Benyamin Poghosyan, Political Science Association of Armenia, Armenia, noted that the situation in the public health sphere in Armenia is not as good as in Georgia. Despite the 40-days lockdown was put by the government, many people didn’t follow the rules and there were no government efforts to enforce the lockdown. Starting from the end of April, there was a significant growth of the COVID-19 cases. Nevertheless, from 4 May there are no lockdown measures in the country. As of today, more than 17000 people are infected in Armenia. In April, the country’s economy declined by more than 17%. The government predicts 2-3% economic decline in 2020, independent experts expect a 7-10% decline.
Poghosyan: “Situation in Armenia unfortunately is not as good as in Georgia”.
Denis Cenusa, Expert-Grup, Moldova, stated that the number of infections in Moldova is increasing. Moldova was the only country of the region that introduced state of emergency for two months but this period didn’t really help the authorities to contain the virus. The highest number of cases (406) since the beginning of the pandemic was registered on 11 June. According to Mr Cenusa, the sentiments in the country are that the authorities are not capable to efficiently manage the crisis. It is noteworthy that about 17% of the infected people are medical personnel. In the Transnistrian region, the number of infections is quite low. The forecasts envisage 6% GDP decrease in 2020, but the real number can be much higher due to deepening of health crises and worsening of the economic indicators. Moreover, the droughts have compromised the 2020 harvest of various crops.
Cenusa: “Situation in Moldova is not in a good shape”.
Veronika Movchan, Institute for Economic Research and Policy Consulting, Ukraine, noted that Ukraine also observes the increase of the COVID-19 cases. The number of newly registered cases increased from 500 to about 700 cases per day. Nevertheless, there are some data that shows that the situation might not be as bad as it was in some European countries. First, Ukraine has finally started testing much more actively than before. Second, the number of total deaths cases in the country is not higher compared to the previous year. Third, Ukraine doesn’t have huge pressure on the healthcare system at least in terms of bed occupancy. In the economic sphere, Ukraine definitely faces a crisis. According to different assessments, the range of GDP decline varies from 2% to 11%. On average, GDP is estimated to drop at 5-8% in 2020. So far, the reduction in agriculture was the smallest, by several percentage points only, although a negative impact of the drought could reveal itself later in the year. According to Ms Movchan, Ukraine has very low inflation and stable exchange rate now, but import is declining, unemployment is growing and vacancies have also reduced. Ukraine’s macroeconomic fundamentals have been much sounder now than during the previous crisis episodes, and thus the county could have a quicker recovery. However, if the revisionist forces in domestic politics take over and ruin the fundamentals, the crisis could become deeper, while the recovery – slower.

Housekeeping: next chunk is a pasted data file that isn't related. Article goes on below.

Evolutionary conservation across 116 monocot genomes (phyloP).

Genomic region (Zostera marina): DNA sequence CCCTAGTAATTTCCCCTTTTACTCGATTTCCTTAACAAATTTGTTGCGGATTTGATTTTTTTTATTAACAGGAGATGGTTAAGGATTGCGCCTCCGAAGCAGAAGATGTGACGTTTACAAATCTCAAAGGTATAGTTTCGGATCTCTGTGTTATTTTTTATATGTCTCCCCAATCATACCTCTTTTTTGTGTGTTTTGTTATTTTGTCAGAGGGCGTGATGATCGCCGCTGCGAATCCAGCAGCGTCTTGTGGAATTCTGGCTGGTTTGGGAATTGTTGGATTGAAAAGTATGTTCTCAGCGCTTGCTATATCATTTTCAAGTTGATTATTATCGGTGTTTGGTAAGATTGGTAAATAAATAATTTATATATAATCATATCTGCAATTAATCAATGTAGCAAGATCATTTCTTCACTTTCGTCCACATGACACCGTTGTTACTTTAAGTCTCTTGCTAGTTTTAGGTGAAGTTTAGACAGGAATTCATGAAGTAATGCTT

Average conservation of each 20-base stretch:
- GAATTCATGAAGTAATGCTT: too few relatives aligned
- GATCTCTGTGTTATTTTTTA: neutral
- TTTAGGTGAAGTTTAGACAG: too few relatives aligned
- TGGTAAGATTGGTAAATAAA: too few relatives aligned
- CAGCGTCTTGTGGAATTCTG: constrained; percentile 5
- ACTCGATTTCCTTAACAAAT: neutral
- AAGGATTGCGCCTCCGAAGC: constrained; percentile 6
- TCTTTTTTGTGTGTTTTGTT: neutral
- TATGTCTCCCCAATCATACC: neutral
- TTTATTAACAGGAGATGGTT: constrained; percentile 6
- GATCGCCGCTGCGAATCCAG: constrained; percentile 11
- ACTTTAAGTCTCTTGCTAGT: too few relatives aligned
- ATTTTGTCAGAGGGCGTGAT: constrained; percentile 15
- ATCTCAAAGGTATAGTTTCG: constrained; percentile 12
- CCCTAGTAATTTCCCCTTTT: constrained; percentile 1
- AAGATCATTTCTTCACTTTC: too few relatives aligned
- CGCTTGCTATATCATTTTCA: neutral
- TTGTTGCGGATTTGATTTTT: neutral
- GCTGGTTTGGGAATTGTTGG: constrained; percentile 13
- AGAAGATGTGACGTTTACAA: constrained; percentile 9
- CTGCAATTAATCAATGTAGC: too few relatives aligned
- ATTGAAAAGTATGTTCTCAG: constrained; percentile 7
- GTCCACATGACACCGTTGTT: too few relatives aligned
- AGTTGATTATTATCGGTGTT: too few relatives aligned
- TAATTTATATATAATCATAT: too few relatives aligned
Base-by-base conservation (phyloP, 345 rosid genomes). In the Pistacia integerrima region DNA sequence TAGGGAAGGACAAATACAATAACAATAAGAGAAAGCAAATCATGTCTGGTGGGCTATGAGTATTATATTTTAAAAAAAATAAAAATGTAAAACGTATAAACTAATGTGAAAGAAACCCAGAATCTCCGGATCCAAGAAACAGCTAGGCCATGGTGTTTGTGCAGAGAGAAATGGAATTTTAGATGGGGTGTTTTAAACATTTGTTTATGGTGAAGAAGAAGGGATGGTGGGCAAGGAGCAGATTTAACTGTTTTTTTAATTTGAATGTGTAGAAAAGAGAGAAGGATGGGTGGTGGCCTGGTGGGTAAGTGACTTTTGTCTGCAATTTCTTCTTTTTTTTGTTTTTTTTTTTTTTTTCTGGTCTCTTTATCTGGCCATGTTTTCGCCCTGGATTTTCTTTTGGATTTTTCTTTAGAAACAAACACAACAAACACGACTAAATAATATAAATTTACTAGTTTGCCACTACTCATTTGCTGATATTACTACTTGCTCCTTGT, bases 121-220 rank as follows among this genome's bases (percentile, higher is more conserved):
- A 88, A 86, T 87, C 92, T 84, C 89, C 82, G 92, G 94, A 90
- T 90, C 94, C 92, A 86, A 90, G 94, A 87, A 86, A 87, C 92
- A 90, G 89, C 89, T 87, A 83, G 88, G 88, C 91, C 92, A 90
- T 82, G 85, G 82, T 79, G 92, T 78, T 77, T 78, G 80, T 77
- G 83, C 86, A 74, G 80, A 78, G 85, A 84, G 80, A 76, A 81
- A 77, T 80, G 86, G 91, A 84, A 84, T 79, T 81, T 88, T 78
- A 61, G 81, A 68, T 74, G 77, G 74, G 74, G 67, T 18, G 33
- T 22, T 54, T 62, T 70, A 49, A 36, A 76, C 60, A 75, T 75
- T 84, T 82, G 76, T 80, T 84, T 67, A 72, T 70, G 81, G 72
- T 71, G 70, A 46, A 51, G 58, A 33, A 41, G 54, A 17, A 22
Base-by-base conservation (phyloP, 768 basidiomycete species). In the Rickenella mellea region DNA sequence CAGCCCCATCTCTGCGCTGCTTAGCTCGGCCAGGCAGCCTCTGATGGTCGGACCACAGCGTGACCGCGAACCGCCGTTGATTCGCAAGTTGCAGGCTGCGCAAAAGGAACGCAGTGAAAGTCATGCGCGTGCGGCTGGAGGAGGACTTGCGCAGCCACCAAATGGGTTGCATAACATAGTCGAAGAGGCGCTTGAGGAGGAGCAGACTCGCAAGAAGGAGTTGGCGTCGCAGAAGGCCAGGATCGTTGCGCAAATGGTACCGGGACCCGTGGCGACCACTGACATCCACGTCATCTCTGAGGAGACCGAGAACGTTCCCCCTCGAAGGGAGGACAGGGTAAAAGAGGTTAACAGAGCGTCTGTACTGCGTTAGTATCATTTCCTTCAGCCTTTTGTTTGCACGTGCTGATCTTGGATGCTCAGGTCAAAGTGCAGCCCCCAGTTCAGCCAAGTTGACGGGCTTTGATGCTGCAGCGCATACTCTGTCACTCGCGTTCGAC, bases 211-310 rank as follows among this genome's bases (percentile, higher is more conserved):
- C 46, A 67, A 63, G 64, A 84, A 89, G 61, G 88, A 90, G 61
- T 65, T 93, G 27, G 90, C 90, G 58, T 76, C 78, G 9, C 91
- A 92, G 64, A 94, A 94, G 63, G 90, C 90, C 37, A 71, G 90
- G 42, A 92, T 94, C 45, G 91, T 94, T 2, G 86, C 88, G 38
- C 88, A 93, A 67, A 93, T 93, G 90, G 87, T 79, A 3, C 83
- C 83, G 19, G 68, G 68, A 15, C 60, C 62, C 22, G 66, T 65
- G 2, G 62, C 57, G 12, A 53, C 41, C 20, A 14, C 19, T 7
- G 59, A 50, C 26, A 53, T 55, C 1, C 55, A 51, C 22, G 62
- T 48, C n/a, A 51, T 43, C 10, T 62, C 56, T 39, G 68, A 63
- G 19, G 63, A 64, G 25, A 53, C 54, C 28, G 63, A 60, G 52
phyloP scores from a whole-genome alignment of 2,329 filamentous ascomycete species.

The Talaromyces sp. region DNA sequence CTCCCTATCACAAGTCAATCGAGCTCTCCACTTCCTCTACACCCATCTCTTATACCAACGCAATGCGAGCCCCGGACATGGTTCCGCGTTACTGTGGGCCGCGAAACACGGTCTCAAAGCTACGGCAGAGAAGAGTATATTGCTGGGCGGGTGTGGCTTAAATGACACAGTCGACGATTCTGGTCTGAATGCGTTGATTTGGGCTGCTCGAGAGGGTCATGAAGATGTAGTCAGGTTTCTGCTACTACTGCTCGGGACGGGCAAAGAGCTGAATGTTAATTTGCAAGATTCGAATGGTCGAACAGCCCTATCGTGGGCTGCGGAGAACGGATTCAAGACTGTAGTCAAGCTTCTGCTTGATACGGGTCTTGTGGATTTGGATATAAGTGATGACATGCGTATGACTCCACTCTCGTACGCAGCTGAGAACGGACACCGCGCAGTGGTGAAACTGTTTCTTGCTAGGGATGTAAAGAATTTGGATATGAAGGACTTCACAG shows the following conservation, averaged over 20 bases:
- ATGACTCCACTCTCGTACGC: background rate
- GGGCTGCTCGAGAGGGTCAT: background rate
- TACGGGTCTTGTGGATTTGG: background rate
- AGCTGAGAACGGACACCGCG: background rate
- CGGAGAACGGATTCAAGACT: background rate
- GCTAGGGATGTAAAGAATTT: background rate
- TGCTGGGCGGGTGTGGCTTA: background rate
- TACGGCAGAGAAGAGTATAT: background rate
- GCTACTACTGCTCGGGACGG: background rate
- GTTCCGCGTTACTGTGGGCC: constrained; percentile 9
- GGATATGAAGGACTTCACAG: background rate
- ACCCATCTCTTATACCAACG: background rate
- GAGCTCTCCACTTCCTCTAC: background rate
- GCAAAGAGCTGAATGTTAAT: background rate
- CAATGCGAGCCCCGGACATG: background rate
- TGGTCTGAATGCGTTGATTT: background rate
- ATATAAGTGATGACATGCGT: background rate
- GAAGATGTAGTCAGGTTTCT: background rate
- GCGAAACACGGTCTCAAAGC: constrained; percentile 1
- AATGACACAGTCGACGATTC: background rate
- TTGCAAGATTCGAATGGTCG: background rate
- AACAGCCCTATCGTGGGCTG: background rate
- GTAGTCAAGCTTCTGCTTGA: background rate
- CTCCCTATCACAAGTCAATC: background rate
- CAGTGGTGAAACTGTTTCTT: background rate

Movchan: “In Ukraine, the situation is similar probably to Armenia and Moldova”.
Andrei Yahorau, Centre for European Transformation, Belarus, EaP CSF, stressed that Belarus has 56000 COVID-19 cases now, but there is a trend of decreasing of new cases. Overall, the situation is not good. In terms of the public health sector, the situation seems to reach its critical level of sustainability. Besides, there are a lot of doubts about the correctness of the statistic data, especially the data on the deaths rates. In terms of the economic situation, the Belarusian economy suffers from two main shocks: COVID-19 effects and drop of revenues of oil exports. According to forecasts, GDP is expected to drop by at least 4% this year. IMF prognoses about 6% GDP drop. Besides, Belarus faces a decline in foreign trade. According to Mr Yahorau, the situation on the labour market is more or less stable, but people are concerned about incomes decline and possible unemployment.
Yahorau: “Belarus has the largest number of infections among the other EaP countries”.